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Old 11-16-2010, 05:58 PM
 
907 posts, read 2,911,115 times
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Anyone have an approach I could try to use at my children's school? At all the parties and social functions they have the bottles by the dozen and I can't stand watching them fill the garbage cans--not to mention the money I had to pay for contributions to food funds. I'm much to blunt of a person to be effective here with the PTA bunch so wondering if any can suggest an approach to get them on board?
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Old 11-16-2010, 07:07 PM
 
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Quote:
Originally Posted by Skatergirl View Post
Anyone have an approach I could try to use at my children's school? At all the parties and social functions they have the bottles by the dozen and I can't stand watching them fill the garbage cans--not to mention the money I had to pay for contributions to food funds. I'm much to blunt of a person to be effective here with the PTA bunch so wondering if any can suggest an approach to get them on board?
Ask them nicely, if they agree, then you get your result. If they do not, then that is their choice. /shrug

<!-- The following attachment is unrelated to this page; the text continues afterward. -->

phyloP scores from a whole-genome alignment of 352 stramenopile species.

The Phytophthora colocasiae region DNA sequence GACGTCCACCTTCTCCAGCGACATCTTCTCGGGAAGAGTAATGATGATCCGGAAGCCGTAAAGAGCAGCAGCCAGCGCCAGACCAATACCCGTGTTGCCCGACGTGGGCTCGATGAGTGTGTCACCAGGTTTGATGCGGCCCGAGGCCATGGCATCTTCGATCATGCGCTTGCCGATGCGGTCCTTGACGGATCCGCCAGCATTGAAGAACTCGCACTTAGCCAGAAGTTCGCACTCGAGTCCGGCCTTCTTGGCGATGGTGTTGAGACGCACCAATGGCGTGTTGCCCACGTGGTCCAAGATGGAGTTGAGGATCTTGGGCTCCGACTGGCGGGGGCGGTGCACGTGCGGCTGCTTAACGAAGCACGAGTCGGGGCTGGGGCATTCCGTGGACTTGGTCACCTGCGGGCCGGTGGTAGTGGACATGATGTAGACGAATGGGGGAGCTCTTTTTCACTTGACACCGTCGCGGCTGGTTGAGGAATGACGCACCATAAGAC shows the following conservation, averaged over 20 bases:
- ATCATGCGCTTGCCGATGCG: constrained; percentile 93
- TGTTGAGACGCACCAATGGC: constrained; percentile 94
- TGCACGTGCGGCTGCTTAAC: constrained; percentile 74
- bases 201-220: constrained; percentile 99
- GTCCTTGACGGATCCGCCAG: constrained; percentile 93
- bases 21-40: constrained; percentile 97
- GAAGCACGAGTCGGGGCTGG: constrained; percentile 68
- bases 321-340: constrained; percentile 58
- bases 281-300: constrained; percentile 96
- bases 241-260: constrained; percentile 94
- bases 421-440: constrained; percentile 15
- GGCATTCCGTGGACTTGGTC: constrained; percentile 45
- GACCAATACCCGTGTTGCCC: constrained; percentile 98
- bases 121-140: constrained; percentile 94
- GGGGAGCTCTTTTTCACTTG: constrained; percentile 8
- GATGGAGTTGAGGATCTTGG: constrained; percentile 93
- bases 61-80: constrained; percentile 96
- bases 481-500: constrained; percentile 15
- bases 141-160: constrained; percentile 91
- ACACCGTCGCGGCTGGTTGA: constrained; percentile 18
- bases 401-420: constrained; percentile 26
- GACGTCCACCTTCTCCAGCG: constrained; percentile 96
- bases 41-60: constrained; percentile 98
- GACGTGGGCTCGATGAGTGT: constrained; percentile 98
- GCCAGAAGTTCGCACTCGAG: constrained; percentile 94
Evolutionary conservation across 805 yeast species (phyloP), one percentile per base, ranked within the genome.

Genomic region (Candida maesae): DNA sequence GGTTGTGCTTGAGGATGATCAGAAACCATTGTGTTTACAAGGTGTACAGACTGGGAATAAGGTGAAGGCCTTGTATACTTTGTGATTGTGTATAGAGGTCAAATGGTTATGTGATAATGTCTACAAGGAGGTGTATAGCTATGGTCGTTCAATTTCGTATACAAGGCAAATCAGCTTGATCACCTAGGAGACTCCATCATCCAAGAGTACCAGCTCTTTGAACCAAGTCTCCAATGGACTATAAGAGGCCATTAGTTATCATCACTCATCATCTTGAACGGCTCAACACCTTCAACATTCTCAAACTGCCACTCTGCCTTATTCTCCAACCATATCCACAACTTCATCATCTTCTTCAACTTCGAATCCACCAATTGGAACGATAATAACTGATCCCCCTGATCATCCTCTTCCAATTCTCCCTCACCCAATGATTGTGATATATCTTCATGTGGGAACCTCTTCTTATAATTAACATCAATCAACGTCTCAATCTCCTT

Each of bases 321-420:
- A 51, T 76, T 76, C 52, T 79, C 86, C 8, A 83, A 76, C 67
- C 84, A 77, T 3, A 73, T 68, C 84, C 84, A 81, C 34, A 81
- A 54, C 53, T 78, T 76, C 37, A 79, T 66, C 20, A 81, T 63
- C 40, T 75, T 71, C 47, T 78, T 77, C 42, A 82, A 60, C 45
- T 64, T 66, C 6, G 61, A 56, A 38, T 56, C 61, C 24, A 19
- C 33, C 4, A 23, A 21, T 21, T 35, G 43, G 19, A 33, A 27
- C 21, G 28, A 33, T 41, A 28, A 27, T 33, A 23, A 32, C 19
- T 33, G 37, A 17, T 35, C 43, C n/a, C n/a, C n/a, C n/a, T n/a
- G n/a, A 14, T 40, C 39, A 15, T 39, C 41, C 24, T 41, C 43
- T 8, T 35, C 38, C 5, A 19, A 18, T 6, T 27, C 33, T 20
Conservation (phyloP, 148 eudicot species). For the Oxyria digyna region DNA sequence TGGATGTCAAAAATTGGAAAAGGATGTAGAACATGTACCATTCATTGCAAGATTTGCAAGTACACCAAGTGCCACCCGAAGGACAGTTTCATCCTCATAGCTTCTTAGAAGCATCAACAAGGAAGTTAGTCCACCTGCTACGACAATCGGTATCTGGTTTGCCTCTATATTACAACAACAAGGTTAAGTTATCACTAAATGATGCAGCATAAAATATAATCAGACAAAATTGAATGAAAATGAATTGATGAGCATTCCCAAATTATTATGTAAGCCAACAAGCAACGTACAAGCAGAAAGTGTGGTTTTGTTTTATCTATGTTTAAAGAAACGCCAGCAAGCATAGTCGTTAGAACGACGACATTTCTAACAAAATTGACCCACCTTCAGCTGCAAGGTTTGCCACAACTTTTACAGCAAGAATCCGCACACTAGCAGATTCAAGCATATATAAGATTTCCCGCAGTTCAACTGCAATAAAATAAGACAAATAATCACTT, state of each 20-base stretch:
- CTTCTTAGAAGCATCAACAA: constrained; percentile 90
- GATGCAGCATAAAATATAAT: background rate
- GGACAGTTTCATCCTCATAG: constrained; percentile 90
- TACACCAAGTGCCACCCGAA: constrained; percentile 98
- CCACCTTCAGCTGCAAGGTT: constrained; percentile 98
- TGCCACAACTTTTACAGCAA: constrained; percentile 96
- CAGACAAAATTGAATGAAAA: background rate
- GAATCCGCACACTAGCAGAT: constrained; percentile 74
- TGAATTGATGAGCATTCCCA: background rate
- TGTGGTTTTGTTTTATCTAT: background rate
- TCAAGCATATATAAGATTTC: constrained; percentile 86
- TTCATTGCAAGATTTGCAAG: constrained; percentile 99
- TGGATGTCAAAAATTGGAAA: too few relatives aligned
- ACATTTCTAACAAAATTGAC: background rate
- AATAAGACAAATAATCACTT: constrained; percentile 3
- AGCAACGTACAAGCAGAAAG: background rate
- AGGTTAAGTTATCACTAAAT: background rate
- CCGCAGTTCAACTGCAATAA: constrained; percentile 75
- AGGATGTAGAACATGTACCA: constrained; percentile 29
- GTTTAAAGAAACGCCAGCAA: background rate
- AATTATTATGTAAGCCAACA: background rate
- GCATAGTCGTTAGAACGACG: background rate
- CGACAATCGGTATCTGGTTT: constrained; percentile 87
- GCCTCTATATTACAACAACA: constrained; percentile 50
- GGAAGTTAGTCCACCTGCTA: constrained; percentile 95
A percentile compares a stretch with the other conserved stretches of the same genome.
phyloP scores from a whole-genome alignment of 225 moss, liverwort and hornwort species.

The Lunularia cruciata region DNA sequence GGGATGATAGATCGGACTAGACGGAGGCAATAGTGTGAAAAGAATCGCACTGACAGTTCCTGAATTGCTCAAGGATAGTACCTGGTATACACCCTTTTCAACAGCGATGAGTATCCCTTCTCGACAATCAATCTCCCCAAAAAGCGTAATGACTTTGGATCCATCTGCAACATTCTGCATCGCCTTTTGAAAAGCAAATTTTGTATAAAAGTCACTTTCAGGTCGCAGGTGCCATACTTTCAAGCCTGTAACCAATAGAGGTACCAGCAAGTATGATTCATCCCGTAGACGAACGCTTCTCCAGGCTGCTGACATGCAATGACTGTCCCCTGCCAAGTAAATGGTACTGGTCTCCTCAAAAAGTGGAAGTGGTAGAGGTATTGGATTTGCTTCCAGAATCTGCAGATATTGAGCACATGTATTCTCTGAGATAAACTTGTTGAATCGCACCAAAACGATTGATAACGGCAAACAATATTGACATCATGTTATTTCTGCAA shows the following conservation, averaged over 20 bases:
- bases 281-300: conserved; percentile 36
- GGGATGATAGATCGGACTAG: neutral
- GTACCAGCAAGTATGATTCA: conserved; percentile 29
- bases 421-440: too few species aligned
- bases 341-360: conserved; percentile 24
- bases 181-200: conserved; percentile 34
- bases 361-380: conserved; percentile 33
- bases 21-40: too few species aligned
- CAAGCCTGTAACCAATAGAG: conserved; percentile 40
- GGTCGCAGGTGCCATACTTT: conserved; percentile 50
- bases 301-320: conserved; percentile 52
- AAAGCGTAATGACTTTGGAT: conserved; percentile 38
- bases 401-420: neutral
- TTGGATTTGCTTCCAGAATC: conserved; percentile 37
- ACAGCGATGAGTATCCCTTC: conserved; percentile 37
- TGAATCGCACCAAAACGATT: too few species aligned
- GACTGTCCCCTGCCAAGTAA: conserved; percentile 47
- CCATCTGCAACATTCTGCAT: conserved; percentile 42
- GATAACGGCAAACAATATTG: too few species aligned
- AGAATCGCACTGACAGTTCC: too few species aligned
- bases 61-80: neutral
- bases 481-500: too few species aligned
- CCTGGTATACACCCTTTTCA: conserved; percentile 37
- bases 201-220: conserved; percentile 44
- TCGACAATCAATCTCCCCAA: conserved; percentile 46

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Old 11-16-2010, 07:40 PM
 
Location: In a house
13,258 posts, read 36,162,064 times
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Whenever you ask someone to give something up that they're used to doing, you'll get better results when you offer an alternative.

So rather than saying "please stop using individual bottles of water" you could suggest: it's less expensive to have a couple of water coolers and give the kids their own plastic reusable cups. It will provide the children with the chance to practice standing patiently in line, and can be tied in with lessons in ecology. They could even enjoy decorating their own cups in an arts and crafts lesson.

On the other hand, relying on kids to not lose/break their own reusable plastic cups, or to actually wash them between uses, might prove impossible. Maybe ease the idea in slowly - have kids who want to participate, do so - and then once the idea catches on you can make it part of school policy.
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Old 11-17-2010, 12:27 AM
 
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Our school encourages families to send their kids with their own reusable waterbottles. They even list one among the Back to School list of supplies. The rule is they must be a "pop-top" sort to minimize spillage. It seems to work well, most kids do bring their own reusable water bottle.

There are always those moms, though, that even if the school district has a rule about no sugary drinks or candy, etc. they will send it regardless. There are moms who send in cases of bottled water and even sugar juice boxes and those nasty Capri Sun type drinks for class parties and whatnot. They just don't "get it" either out of ignorance or they simply don't care.

I used to let that kind of stuff bother me but now after so many years of dealing with public schools I've learned to pick my battles and honestly, there are bigger fish to fry. We do our best for our family and acknowledge that other families have different priorities and standards of living.